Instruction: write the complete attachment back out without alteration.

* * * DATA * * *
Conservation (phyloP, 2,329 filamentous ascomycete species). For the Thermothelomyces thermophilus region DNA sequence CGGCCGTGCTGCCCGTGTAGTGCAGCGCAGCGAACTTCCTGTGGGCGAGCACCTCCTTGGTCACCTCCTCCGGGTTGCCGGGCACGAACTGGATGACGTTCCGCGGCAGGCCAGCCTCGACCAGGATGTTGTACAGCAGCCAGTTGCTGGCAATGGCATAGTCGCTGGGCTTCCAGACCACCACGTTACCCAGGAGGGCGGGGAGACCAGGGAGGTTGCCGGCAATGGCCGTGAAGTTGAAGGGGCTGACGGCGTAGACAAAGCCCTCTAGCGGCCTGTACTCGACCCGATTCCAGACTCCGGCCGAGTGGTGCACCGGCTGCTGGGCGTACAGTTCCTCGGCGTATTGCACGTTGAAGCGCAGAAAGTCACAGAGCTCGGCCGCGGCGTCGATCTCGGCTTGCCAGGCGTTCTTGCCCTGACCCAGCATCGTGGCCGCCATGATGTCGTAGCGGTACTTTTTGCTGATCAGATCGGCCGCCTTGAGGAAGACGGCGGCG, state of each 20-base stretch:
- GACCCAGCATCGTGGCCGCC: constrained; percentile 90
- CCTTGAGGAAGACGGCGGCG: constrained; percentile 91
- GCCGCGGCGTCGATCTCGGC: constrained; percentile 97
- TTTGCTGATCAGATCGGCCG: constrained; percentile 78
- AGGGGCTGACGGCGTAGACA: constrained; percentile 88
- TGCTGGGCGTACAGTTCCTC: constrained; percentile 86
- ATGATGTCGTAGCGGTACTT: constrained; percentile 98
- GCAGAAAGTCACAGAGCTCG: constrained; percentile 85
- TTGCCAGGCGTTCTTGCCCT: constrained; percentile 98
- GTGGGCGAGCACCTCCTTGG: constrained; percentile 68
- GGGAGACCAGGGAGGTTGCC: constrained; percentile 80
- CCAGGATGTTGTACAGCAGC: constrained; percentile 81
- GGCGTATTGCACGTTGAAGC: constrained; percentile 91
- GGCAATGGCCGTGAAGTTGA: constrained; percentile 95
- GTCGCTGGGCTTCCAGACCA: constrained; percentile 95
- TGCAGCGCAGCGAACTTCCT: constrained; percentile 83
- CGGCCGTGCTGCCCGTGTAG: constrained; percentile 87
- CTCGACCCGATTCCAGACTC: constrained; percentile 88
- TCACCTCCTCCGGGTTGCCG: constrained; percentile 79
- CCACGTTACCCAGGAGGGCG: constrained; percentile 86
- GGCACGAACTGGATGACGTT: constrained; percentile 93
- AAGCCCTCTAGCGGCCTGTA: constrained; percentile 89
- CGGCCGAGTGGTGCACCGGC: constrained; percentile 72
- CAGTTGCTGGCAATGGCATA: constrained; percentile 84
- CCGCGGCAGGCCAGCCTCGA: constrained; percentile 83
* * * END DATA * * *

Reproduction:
Conservation (phyloP, 2,329 filamentous ascomycete species). For the Thermothelomyces thermophilus region DNA sequence CGGCCGTGCTGCCCGTGTAGTGCAGCGCAGCGAACTTCCTGTGGGCGAGCACCTCCTTGGTCACCTCCTCCGGGTTGCCGGGCACGAACTGGATGACGTTCCGCGGCAGGCCAGCCTCGACCAGGATGTTGTACAGCAGCCAGTTGCTGGCAATGGCATAGTCGCTGGGCTTCCAGACCACCACGTTACCCAGGAGGGCGGGGAGACCAGGGAGGTTGCCGGCAATGGCCGTGAAGTTGAAGGGGCTGACGGCGTAGACAAAGCCCTCTAGCGGCCTGTACTCGACCCGATTCCAGACTCCGGCCGAGTGGTGCACCGGCTGCTGGGCGTACAGTTCCTCGGCGTATTGCACGTTGAAGCGCAGAAAGTCACAGAGCTCGGCCGCGGCGTCGATCTCGGCTTGCCAGGCGTTCTTGCCCTGACCCAGCATCGTGGCCGCCATGATGTCGTAGCGGTACTTTTTGCTGATCAGATCGGCCGCCTTGAGGAAGACGGCGGCG, state of each 20-base stretch:
- GACCCAGCATCGTGGCCGCC: constrained; percentile 90
- CCTTGAGGAAGACGGCGGCG: constrained; percentile 91
- GCCGCGGCGTCGATCTCGGC: constrained; percentile 97
- TTTGCTGATCAGATCGGCCG: constrained; percentile 78
- AGGGGCTGACGGCGTAGACA: constrained; percentile 88
- TGCTGGGCGTACAGTTCCTC: constrained; percentile 86
- ATGATGTCGTAGCGGTACTT: constrained; percentile 98
- GCAGAAAGTCACAGAGCTCG: constrained; percentile 85
- TTGCCAGGCGTTCTTGCCCT: constrained; percentile 98
- GTGGGCGAGCACCTCCTTGG: constrained; percentile 68
- GGGAGACCAGGGAGGTTGCC: constrained; percentile 80
- CCAGGATGTTGTACAGCAGC: constrained; percentile 81
- GGCGTATTGCACGTTGAAGC: constrained; percentile 91
- GGCAATGGCCGTGAAGTTGA: constrained; percentile 95
- GTCGCTGGGCTTCCAGACCA: constrained; percentile 95
- TGCAGCGCAGCGAACTTCCT: constrained; percentile 83
- CGGCCGTGCTGCCCGTGTAG: constrained; percentile 87
- CTCGACCCGATTCCAGACTC: constrained; percentile 88
- TCACCTCCTCCGGGTTGCCG: constrained; percentile 79
- CCACGTTACCCAGGAGGGCG: constrained; percentile 86
- GGCACGAACTGGATGACGTT: constrained; percentile 93
- AAGCCCTCTAGCGGCCTGTA: constrained; percentile 89
- CGGCCGAGTGGTGCACCGGC: constrained; percentile 72
- CAGTTGCTGGCAATGGCATA: constrained; percentile 84
- CCGCGGCAGGCCAGCCTCGA: constrained; percentile 83